House Prices will Decline in 2021 as COVID-19 Impact hits, according to Halifax

It is expected that the price of houses in the United Kingdom will fall by as high as 5 percent in 2021, because of the rate at which unemployment is increasing and the end of the stamp duty holiday by the government. The top lender in Britain, Halifax, stated that the pandemic inflicted economic fallout would meet the property market this year, after a boom that was unexpected last year. It’s predicting a fall in the price of houses between 2 and 5 percent for the whole year.

They believe that the supportive government policies had delayed the coronavirus crisis’s impact on the finances of households, and the policies include the furlough scheme. Well, the support is gradually scaling back in 2021, and with the wage subsidy program closure from April, it means there’ll be a rise in unemployment.

Because of this, the property market will be under pressure after huge price rises last year. The MD at Halifax, Russell Galley, stated that even though the economy should start recovering this year, assisted by the release of coronavirus vaccines, there’ll be an inevitable adjustment in the job market to the alterations in demand that are happening, and there’s going to be a rise in unemployment. While the stamp duty holiday will expire in March, including lesser levels of request, there’s a likelihood of the housing market activity slowing down.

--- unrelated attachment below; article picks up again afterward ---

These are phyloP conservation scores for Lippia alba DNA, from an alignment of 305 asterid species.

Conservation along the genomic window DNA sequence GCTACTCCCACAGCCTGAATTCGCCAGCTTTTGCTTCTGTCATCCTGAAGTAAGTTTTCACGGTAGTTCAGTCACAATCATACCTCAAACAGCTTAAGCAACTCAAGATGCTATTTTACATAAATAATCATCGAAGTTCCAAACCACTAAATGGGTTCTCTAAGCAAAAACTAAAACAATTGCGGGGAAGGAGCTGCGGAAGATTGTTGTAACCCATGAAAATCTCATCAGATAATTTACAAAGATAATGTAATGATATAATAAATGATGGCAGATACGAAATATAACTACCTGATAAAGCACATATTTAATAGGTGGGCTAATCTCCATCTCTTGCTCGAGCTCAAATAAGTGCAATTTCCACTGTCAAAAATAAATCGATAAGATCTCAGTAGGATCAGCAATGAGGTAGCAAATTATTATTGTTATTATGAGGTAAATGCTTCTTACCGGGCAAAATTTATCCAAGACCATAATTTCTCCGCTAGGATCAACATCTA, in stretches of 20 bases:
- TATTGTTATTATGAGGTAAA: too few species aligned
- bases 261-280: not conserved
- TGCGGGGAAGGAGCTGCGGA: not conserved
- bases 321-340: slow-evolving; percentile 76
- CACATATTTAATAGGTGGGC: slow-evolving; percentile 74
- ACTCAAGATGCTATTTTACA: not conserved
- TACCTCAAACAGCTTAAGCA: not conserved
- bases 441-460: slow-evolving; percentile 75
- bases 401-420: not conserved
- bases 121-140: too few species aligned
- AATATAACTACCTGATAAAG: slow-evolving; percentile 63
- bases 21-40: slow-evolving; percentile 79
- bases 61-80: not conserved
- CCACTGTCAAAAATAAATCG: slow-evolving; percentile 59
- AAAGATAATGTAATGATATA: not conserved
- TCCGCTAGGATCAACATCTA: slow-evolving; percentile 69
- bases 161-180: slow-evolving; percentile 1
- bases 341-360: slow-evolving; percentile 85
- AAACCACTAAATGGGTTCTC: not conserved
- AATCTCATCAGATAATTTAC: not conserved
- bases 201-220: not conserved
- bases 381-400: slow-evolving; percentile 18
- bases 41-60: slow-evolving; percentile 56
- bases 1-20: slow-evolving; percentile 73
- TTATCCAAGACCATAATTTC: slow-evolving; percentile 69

The housing market prediction comes as the economy of Britain is under new pressure due to the new strain of coronavirus, stricter lockdown controls in almost all parts of the country, and chaos at the borders of Britain with just a couple of days to go before the Brexit transition’s end. The housing secretary, Robert Jenrick, just confirmed the rental and sales market will still be open in tier-four areas across the south-east of England and London.

Nevertheless, there’s an increased warning by analysts that the pandemic caused economic fallout and the scaling back of the support of the government in 2021 will result in a short-term crash in the prices of houses. The economic forecaster of the treasury expects that the prices of houses will increase by over 8 percent in 2021 prior to staging a massive recovery next year.

According to the OBR, there’ll also be a hike in property transactions prior to the stamp duty holiday ending in March, as prospective purchasers rush so they can meet the deadline. There’s then expected to be a rapid drop in sales volumes, exacerbated by the rise in unemployment after the furlough scheme ends in April.

Nevertheless, according to Halifax, declines as high as 5 percent would only partially get rid of the average hike in house prices of 18000 euros pr 7.6 percent around 2019. They also said that a lot of first-time purchasers were able to afford the prices but became worse during the economic fallout from coronavirus that drove up inequality.

According to Galley, even though there’s been a very deep recession in centuries, the prices of houses rose last year at the fastest rate since 2016, and the approval of mortgages at the topmost level for more than a decade.

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